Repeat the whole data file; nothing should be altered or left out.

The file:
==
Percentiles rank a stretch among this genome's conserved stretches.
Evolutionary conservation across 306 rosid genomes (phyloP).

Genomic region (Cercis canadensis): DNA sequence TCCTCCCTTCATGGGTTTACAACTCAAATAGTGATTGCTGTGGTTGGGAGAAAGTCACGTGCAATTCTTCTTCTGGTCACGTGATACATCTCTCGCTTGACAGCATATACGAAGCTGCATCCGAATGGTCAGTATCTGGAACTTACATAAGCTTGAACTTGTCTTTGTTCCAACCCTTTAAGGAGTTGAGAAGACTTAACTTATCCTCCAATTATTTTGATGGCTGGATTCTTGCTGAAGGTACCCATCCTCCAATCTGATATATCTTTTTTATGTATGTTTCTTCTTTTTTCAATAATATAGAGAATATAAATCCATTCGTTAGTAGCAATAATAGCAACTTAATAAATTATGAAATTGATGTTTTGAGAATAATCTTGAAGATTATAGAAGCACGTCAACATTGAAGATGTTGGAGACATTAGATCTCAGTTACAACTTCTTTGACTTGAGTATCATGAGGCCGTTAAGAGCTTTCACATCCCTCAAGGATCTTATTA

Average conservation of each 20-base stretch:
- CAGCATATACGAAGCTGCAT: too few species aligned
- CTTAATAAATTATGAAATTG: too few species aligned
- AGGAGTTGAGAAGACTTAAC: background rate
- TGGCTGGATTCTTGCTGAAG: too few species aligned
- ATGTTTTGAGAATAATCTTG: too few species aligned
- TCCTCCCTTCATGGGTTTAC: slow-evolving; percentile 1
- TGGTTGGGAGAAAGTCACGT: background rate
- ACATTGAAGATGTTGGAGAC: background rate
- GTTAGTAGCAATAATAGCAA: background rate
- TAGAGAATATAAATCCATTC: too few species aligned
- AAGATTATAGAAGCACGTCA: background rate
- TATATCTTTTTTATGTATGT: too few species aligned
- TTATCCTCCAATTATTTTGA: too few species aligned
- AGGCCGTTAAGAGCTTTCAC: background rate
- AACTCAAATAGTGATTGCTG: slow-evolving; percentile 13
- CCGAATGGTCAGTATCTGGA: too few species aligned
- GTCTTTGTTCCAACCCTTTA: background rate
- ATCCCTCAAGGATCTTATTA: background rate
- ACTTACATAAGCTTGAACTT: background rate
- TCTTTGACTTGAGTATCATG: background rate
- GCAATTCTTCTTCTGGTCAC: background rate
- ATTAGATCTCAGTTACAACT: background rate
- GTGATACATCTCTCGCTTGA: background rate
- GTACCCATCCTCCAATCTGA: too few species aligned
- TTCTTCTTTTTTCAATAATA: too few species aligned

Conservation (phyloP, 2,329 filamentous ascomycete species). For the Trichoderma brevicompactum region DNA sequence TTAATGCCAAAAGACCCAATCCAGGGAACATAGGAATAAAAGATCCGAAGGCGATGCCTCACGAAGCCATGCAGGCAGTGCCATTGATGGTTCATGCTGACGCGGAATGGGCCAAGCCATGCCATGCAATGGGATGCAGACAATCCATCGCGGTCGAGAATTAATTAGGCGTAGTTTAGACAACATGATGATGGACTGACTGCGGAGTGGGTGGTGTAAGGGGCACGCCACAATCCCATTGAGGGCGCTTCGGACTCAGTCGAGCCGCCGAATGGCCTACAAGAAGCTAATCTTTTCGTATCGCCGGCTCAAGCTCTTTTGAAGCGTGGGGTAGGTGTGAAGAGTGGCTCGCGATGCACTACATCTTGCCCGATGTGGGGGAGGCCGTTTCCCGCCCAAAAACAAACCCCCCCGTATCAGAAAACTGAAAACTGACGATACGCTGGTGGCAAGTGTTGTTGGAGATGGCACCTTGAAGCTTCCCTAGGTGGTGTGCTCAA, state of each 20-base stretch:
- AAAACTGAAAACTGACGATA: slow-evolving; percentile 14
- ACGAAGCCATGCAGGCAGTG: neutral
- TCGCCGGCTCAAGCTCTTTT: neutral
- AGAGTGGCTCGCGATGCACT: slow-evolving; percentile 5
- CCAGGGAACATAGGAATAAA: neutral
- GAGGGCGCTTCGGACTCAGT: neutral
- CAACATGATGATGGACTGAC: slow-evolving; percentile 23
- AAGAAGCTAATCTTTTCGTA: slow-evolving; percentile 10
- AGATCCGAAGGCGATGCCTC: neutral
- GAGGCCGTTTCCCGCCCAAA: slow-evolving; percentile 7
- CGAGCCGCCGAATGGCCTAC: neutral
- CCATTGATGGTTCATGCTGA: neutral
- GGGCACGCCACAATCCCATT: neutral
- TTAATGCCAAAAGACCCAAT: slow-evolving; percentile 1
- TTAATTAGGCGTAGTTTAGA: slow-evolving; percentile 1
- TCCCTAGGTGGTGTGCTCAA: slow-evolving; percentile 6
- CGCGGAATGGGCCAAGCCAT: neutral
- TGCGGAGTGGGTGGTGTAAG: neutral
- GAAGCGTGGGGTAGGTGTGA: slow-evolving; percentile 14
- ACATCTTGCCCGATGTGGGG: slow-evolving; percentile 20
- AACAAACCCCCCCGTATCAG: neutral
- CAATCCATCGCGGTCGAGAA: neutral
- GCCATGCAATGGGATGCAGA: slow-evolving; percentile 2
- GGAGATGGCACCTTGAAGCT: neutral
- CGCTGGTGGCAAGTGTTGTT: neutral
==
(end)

Percentiles rank a stretch among this genome's conserved stretches.
Evolutionary conservation across 306 rosid genomes (phyloP).

Genomic region (Cercis canadensis): DNA sequence TCCTCCCTTCATGGGTTTACAACTCAAATAGTGATTGCTGTGGTTGGGAGAAAGTCACGTGCAATTCTTCTTCTGGTCACGTGATACATCTCTCGCTTGACAGCATATACGAAGCTGCATCCGAATGGTCAGTATCTGGAACTTACATAAGCTTGAACTTGTCTTTGTTCCAACCCTTTAAGGAGTTGAGAAGACTTAACTTATCCTCCAATTATTTTGATGGCTGGATTCTTGCTGAAGGTACCCATCCTCCAATCTGATATATCTTTTTTATGTATGTTTCTTCTTTTTTCAATAATATAGAGAATATAAATCCATTCGTTAGTAGCAATAATAGCAACTTAATAAATTATGAAATTGATGTTTTGAGAATAATCTTGAAGATTATAGAAGCACGTCAACATTGAAGATGTTGGAGACATTAGATCTCAGTTACAACTTCTTTGACTTGAGTATCATGAGGCCGTTAAGAGCTTTCACATCCCTCAAGGATCTTATTA

Average conservation of each 20-base stretch:
- CAGCATATACGAAGCTGCAT: too few species aligned
- CTTAATAAATTATGAAATTG: too few species aligned
- AGGAGTTGAGAAGACTTAAC: background rate
- TGGCTGGATTCTTGCTGAAG: too few species aligned
- ATGTTTTGAGAATAATCTTG: too few species aligned
- TCCTCCCTTCATGGGTTTAC: slow-evolving; percentile 1
- TGGTTGGGAGAAAGTCACGT: background rate
- ACATTGAAGATGTTGGAGAC: background rate
- GTTAGTAGCAATAATAGCAA: background rate
- TAGAGAATATAAATCCATTC: too few species aligned
- AAGATTATAGAAGCACGTCA: background rate
- TATATCTTTTTTATGTATGT: too few species aligned
- TTATCCTCCAATTATTTTGA: too few species aligned
- AGGCCGTTAAGAGCTTTCAC: background rate
- AACTCAAATAGTGATTGCTG: slow-evolving; percentile 13
- CCGAATGGTCAGTATCTGGA: too few species aligned
- GTCTTTGTTCCAACCCTTTA: background rate
- ATCCCTCAAGGATCTTATTA: background rate
- ACTTACATAAGCTTGAACTT: background rate
- TCTTTGACTTGAGTATCATG: background rate
- GCAATTCTTCTTCTGGTCAC: background rate
- ATTAGATCTCAGTTACAACT: background rate
- GTGATACATCTCTCGCTTGA: background rate
- GTACCCATCCTCCAATCTGA: too few species aligned
- TTCTTCTTTTTTCAATAATA: too few species aligned

Conservation (phyloP, 2,329 filamentous ascomycete species). For the Trichoderma brevicompactum region DNA sequence TTAATGCCAAAAGACCCAATCCAGGGAACATAGGAATAAAAGATCCGAAGGCGATGCCTCACGAAGCCATGCAGGCAGTGCCATTGATGGTTCATGCTGACGCGGAATGGGCCAAGCCATGCCATGCAATGGGATGCAGACAATCCATCGCGGTCGAGAATTAATTAGGCGTAGTTTAGACAACATGATGATGGACTGACTGCGGAGTGGGTGGTGTAAGGGGCACGCCACAATCCCATTGAGGGCGCTTCGGACTCAGTCGAGCCGCCGAATGGCCTACAAGAAGCTAATCTTTTCGTATCGCCGGCTCAAGCTCTTTTGAAGCGTGGGGTAGGTGTGAAGAGTGGCTCGCGATGCACTACATCTTGCCCGATGTGGGGGAGGCCGTTTCCCGCCCAAAAACAAACCCCCCCGTATCAGAAAACTGAAAACTGACGATACGCTGGTGGCAAGTGTTGTTGGAGATGGCACCTTGAAGCTTCCCTAGGTGGTGTGCTCAA, state of each 20-base stretch:
- AAAACTGAAAACTGACGATA: slow-evolving; percentile 14
- ACGAAGCCATGCAGGCAGTG: neutral
- TCGCCGGCTCAAGCTCTTTT: neutral
- AGAGTGGCTCGCGATGCACT: slow-evolving; percentile 5
- CCAGGGAACATAGGAATAAA: neutral
- GAGGGCGCTTCGGACTCAGT: neutral
- CAACATGATGATGGACTGAC: slow-evolving; percentile 23
- AAGAAGCTAATCTTTTCGTA: slow-evolving; percentile 10
- AGATCCGAAGGCGATGCCTC: neutral
- GAGGCCGTTTCCCGCCCAAA: slow-evolving; percentile 7
- CGAGCCGCCGAATGGCCTAC: neutral
- CCATTGATGGTTCATGCTGA: neutral
- GGGCACGCCACAATCCCATT: neutral
- TTAATGCCAAAAGACCCAAT: slow-evolving; percentile 1
- TTAATTAGGCGTAGTTTAGA: slow-evolving; percentile 1
- TCCCTAGGTGGTGTGCTCAA: slow-evolving; percentile 6
- CGCGGAATGGGCCAAGCCAT: neutral
- TGCGGAGTGGGTGGTGTAAG: neutral
- GAAGCGTGGGGTAGGTGTGA: slow-evolving; percentile 14
- ACATCTTGCCCGATGTGGGG: slow-evolving; percentile 20
- AACAAACCCCCCCGTATCAG: neutral
- CAATCCATCGCGGTCGAGAA: neutral
- GCCATGCAATGGGATGCAGA: slow-evolving; percentile 2
- GGAGATGGCACCTTGAAGCT: neutral
- CGCTGGTGGCAAGTGTTGTT: neutral